In this Article
- What other names is Reishi Mushroom known by?
- What is Reishi Mushroom?
- How does Reishi Mushroom work?
- Are there safety concerns?
- Are there any interactions with medications?
- Dosing considerations for Reishi Mushroom.
Reishi mushroom is POSSIBLY UNSAFE when taken by mouth in a powdered form for more than one month. Use of powdered reishi mushroom has been associated with toxic effects on the liver.
Reishi mushroom can also cause other side effects including dryness of the mouth, throat, and nasal area along with itchiness, stomach upset, nosebleed, and bloody stools. Drinking reishi wine can cause a rash. Breathing in reishi spores can trigger allergies.
Special Precautions & Warnings:Pregnancy and breast-feeding: There is not enough reliable information about the safety of taking reishi mushroom if you are pregnant or breast feeding. Stay on the safe side and avoid use.
Bleeding disorder: High doses of reishi mushroom might increase the risk of bleeding in some people with certain bleeding disorders.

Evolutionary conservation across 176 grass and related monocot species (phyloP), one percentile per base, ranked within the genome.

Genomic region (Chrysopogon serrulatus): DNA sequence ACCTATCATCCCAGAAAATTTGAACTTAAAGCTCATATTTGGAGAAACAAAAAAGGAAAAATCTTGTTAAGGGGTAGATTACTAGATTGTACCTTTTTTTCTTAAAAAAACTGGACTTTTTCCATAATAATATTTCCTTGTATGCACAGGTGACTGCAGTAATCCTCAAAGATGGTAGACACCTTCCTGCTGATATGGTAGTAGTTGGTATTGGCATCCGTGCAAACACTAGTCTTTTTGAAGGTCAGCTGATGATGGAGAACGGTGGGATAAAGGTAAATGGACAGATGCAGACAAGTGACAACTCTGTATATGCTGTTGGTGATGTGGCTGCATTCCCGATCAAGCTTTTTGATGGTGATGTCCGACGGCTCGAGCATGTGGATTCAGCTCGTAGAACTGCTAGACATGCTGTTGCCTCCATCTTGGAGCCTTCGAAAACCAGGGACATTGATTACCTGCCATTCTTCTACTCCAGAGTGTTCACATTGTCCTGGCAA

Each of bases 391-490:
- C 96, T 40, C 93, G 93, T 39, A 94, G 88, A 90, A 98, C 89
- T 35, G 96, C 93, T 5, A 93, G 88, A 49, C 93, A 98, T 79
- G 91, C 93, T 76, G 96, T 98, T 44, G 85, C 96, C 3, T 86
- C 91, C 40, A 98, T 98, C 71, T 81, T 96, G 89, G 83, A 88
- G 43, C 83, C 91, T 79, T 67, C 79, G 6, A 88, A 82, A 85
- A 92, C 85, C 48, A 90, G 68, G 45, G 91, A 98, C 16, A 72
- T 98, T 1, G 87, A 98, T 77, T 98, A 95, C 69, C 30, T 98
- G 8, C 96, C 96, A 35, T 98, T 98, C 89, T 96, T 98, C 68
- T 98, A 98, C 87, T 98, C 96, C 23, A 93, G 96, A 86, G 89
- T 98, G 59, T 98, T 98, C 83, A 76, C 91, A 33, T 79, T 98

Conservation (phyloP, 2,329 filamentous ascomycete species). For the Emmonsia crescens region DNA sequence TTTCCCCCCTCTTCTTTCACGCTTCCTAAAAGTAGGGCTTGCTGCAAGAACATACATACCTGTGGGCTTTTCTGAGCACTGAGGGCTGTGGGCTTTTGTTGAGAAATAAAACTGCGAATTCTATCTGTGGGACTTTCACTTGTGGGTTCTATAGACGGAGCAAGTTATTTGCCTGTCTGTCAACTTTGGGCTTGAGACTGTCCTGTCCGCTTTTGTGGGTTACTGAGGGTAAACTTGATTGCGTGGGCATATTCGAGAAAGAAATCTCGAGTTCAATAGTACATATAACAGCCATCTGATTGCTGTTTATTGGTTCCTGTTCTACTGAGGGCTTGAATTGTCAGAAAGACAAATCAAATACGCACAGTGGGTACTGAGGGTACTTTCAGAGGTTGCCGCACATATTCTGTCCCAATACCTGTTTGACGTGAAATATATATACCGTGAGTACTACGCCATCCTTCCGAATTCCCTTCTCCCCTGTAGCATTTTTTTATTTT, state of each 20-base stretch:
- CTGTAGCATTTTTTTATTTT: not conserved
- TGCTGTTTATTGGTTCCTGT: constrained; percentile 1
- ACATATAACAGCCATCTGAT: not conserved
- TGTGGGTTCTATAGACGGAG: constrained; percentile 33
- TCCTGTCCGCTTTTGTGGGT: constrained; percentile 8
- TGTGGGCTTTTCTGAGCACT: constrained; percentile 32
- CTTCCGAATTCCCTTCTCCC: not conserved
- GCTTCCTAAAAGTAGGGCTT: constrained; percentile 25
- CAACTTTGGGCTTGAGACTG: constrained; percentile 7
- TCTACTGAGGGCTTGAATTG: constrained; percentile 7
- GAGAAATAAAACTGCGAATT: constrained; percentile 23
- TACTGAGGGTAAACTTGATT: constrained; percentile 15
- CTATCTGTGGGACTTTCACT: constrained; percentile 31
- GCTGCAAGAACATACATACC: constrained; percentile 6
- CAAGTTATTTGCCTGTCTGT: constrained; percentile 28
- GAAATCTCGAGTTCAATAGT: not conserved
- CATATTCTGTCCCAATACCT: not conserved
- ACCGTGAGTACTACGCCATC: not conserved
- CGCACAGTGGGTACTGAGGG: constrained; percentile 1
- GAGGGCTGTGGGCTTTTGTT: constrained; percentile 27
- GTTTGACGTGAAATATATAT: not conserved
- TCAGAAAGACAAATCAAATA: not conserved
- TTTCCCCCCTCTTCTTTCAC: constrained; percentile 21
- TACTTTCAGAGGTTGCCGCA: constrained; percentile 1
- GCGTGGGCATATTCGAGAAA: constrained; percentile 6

Low blood pressure: Reishi mushroom seems to be able to lower blood pressure. There is a concern that it might make low blood pressure worse and could interfere with treatment. If your blood pressure is too low, it is best to avoid reishi mushroom.
A clotting disorder called thrombocytopenia: High doses of reishi mushroom might increase the risk of bleeding in people with thrombocytopenia. If you have this condition, do not use reishi mushroom.
Surgery: High doses of reishi mushroom might increase the risk of bleeding in some people if used before or during surgery. Stop using reishi mushroom at least 2 weeks before a scheduled surgery.
Report Problems to the Food and Drug Administration
You are encouraged to report negative side effects of prescription drugs to the FDA. Visit the FDA MedWatch website or call 1-800-FDA-1088.
Find out what women really need.